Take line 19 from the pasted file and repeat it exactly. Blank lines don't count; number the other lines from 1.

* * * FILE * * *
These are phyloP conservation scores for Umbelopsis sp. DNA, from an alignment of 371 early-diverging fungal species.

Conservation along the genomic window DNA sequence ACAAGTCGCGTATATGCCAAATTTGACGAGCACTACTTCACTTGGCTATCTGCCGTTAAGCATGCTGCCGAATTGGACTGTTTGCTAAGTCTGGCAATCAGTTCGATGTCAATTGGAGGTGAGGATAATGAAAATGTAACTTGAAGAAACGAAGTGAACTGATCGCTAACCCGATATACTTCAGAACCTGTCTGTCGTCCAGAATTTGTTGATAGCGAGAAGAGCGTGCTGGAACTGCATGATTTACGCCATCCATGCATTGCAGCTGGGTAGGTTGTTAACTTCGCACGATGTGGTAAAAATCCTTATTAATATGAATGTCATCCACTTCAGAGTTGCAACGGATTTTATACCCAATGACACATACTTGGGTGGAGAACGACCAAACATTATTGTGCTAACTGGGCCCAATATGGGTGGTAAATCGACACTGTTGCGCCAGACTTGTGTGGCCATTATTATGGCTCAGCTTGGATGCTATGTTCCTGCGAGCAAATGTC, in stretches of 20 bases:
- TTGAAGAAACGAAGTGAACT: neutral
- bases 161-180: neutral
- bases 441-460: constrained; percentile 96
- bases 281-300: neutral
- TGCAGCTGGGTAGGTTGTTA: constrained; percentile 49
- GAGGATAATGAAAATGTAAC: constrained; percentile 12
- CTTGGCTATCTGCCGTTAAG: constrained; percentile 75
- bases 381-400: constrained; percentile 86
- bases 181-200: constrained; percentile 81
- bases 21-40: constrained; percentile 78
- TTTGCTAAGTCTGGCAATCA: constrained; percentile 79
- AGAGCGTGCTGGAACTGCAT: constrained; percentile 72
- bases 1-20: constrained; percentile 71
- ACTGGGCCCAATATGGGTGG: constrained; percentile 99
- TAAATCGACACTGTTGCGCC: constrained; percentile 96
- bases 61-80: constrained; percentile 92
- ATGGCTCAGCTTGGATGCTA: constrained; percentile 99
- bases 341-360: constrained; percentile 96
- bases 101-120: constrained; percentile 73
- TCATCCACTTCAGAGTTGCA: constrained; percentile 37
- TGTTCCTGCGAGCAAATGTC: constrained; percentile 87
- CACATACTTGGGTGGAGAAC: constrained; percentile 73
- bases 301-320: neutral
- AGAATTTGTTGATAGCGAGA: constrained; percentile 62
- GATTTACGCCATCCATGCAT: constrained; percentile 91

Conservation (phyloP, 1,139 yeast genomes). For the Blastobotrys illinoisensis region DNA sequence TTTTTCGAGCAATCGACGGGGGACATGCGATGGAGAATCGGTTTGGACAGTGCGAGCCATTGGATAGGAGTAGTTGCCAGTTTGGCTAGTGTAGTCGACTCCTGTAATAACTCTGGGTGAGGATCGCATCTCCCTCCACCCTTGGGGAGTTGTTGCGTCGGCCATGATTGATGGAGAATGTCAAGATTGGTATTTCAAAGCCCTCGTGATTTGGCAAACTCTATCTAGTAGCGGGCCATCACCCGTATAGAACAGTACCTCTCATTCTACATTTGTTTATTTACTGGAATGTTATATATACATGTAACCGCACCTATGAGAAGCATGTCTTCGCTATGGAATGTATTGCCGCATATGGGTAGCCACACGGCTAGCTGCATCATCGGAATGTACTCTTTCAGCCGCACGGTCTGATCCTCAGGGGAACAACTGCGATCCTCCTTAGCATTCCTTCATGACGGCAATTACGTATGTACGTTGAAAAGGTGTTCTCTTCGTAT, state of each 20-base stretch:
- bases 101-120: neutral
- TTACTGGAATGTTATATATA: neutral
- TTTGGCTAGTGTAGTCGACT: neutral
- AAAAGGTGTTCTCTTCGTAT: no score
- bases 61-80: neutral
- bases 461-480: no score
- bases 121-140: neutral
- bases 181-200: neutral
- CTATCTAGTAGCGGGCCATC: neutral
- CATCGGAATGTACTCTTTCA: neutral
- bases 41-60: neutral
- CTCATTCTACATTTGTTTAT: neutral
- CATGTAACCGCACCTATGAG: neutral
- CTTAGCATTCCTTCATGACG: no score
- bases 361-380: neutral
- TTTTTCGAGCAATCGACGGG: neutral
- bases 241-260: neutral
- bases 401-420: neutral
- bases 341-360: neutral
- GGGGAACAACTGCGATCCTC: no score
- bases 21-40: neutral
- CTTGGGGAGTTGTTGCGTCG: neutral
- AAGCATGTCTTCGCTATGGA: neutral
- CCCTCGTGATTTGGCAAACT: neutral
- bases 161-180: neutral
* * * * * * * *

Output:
- ATGGCTCAGCTTGGATGCTA: constrained; percentile 99